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A Complete First Aid Kit

You will not necessarily be able to depend upon your regular medical services during a major emergency or disaster. It is essential that you have sufficient first aid supplies in the home to help deal with nearly any injury or illness that may arise during this time. Most of the injuries will be of a minor nature, such as small cuts or scratches or burns – but these small injuries can turn into big problems if they get infected. Having the ability and equipment on hand to take care of these small wounds can save a lot of trouble later on. Besides having a good supply of first aid supplies in your kit, make sure that you also have a first aid book. Many kits come with a small manual, but you should augment this with something that gives more detailed information.

What You Will Need In Your Kit – The Basics

There are a number of very basic first aid supplies that should be available to you in your kit. These will help you to deal with most medical problems that arise during an emergency.

  • Adhesive bandages
  • Gauze bandage pads
  • Adhesive tape, preferably hypoallergenic paper tape
  • Hydrogen peroxide
  • Antibiotic cream
  • Tweezers
  • Scissors
  • Pain Relievers
  • Cotton swabs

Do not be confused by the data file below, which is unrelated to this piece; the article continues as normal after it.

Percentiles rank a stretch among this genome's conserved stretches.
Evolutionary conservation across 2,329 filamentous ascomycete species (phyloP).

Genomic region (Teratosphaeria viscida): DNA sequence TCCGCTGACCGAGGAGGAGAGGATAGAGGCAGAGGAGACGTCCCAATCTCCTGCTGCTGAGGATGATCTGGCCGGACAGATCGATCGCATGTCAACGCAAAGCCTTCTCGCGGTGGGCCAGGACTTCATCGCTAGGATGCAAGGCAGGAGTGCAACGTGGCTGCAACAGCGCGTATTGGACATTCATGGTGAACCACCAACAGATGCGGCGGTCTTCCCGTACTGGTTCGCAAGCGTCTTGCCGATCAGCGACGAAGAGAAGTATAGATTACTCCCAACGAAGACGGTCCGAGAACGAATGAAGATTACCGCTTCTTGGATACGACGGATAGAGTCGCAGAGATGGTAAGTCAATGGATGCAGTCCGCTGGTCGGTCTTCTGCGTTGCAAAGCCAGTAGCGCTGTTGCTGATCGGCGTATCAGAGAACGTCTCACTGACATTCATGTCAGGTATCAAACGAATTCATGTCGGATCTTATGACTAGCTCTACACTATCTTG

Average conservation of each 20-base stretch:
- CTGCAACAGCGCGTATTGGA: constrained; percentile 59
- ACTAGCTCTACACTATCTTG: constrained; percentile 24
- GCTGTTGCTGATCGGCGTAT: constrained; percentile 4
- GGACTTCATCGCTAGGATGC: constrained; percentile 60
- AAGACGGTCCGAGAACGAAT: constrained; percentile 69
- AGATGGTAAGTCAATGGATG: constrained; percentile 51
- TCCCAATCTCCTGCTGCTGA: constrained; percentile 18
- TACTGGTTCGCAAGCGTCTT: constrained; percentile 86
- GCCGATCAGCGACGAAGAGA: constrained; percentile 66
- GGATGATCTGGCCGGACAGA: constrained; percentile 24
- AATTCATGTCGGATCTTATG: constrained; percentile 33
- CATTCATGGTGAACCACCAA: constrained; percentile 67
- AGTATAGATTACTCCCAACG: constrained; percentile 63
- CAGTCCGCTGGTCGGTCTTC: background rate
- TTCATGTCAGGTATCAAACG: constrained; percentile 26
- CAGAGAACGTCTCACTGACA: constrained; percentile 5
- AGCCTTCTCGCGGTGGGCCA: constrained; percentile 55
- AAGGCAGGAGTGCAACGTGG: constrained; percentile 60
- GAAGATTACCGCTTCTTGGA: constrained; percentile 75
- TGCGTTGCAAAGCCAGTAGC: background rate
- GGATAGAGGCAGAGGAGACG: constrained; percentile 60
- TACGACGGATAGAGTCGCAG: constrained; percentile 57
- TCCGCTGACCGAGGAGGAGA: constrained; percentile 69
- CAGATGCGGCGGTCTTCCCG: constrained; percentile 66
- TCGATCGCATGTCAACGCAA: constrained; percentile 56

• Thermometer
  • Container of Sterile Water
  • Pre-moistened Hand Wipes
  • Latex Gloves
  • Cold and Hot Instant Packs
  • Face Mask
  • Antihistamine
  • Cortisone cream
  • Antidiarrheal
  • Elastic Bandage such as Ace Bandage

The above items will see you through nearly any minor medical problems that could arise when medical help is not available. Be sure to read through your first aid manual or book before you actually need to use it.

For Handling Traumatic Injuries

More serious injuries will not be able to be patched up by the items found in your basic first aid kit, and you might want to add some products that will help you deal with traumatic wounds and injuries.

A deep cut can bleed ferociously, and if one of the arteries has been opened, this should be considered a life-threatening injury that must be taken care of immediately. You can tell the difference between arterial bleeding and heavy venous bleeding because arterial bleeding will gush in response to the heart beat. A deep, serious, venous cut will have a steady stream of blood. To help stop arterial or venous bleeding, it would be best to use Celox. This is available either as a granular product or as a gauze roll. I have seen films showing how the gauze will stop arterial bleeding from a bullet wound to the leg. Celoxcan either be poured on or stuffed in, covered with a gauze pad – then pressure must be applied for about five minutes. Quikclot will also help with serious bleeding, but it has been known to cause nerve damage from the heat it produces while working.

Broken limbs, toes, or fingers are possible during an emergency and you should know how to splint these. You can also use SAM splints or Universal Aluminum Splint, which are basically splints on a roll. The SAM splint can be positioned alongside the broken limb and then secured in place with cloth or a roll of gauze. The Universal Splint can be wrapped around the limb to keep it steady. At no time should you attempt to set the limb yourself, and if the bone has broken through the skin, do not try to push it back in – it should be covered with a sterile gauze pad and this should be secured with tape. This open break can then be splinted.